On The Mend
I will be totally honest with you, I’m not great at mending my line. Give me an upstream mend…put a mend in it for me…get that line above your fly…don’t move the fly…too much mend…too little mend.
Argh. I have never truly mastered the finesse of the mend. Too much, too little. But somewhere along the way I learned the reach cast (I’m not too bad at it actually) so I lean on the reach cast which, in my mind, is much a sexier version of the mend.
That said, I know deep down it really is important to conquer the good old-fashioned mend, and not lean on the sweeping dramatic entrance of a reach cast. The mend is much more real life. It deals with the cards you’re dealt, the cast you’ve made. Make an adjustment, make the necessary edits. No surprise in my college creative writing classes I loathed the editing process. I like to get it on the page right the first time or simply tear it up and start over.
Not a terribly mature approach to writing, much less a sophisticated approach to fishing. Starting over? Picking up that line too much spooks the fish, not to mention your fly spends less time on the water. So it is with humility and hopefully a tinge of maturity that I recognize the need to mend. The need to fine-tune, not start over. The need to subtly edit, to shift gears, course correct, and of course, eliminate drag.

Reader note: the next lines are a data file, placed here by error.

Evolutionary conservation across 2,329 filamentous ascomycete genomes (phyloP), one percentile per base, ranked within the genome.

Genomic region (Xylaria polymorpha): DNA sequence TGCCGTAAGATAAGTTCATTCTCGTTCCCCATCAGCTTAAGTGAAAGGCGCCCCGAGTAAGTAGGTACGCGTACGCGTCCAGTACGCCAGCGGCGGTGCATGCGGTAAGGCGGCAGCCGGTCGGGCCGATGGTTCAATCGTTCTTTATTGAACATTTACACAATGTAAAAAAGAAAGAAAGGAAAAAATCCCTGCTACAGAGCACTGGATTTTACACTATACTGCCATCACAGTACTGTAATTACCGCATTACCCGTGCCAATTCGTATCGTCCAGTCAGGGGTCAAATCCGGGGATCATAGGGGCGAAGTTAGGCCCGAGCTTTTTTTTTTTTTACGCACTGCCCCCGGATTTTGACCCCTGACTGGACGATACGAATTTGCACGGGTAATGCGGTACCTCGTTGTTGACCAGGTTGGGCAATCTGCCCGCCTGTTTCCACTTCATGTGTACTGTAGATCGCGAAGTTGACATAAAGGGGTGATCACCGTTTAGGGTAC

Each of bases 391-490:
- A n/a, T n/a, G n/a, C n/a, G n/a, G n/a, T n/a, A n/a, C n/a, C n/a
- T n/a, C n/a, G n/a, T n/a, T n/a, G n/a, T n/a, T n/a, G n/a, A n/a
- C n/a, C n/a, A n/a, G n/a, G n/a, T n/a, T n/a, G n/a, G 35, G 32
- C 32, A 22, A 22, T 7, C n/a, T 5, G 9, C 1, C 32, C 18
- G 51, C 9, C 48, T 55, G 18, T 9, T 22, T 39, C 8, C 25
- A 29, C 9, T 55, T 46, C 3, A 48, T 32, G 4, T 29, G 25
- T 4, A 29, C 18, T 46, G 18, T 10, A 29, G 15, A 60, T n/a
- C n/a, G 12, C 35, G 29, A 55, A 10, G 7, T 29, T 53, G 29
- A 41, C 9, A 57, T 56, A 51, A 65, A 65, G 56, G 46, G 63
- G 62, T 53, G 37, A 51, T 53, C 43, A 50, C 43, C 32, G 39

Drag. I was definitely dragging when I trotted off to Montana this Memorial Day Weekend. I was way stressed, wound tight and floating about as well as a water logged dry fly after eight hours of being drenched through the river.
But I was fired up to fish.
Friday we met up with Eric, co-owner of Sunrise Fly Shop in Melrose and our guide for the day on the Big Hole. We’d meet Eric a few times before but it was our first chance to fish with him and I am here to tell you, we are BIG fans of Eric…BIG fans of his business partner Ryan…BIG fans of Ryan’s super charming and lovely wife Katie…and BIG fans of Sunrise Fly Shop. Run don’t walk if you’re thinking Big Hole. These guys love these rivers in Southwest Montana and they are hellbent on delivering clients an all-around topnotch fishing nirvana. They are fun, they are professional and they are plain good people.
So despite the 38 degree temps and all day rain, our enthusiasm wasn’t dampened in the slightest for the day of fishing ahead…
It was a perfect debut for my 2010 trout season. Eric was a good coach, giving me some things to tweak with my cast, and of course, working on my mend. He really focused on the mend…so I have taken the message to heart and am dedicated to improving the mend in 2010. (Although please note I am really tired and have no intention of editing this post and will most likely hit ‘publish’ without checking for typos.)
All that 360-improvement aside, we caught fish. We had action pretty much all day on streamers, san juan worms, and dries. We even hit a pod of risers later in the afternoon and caught four nice fish on a small purple dry – we all know how much I love those purple patterns.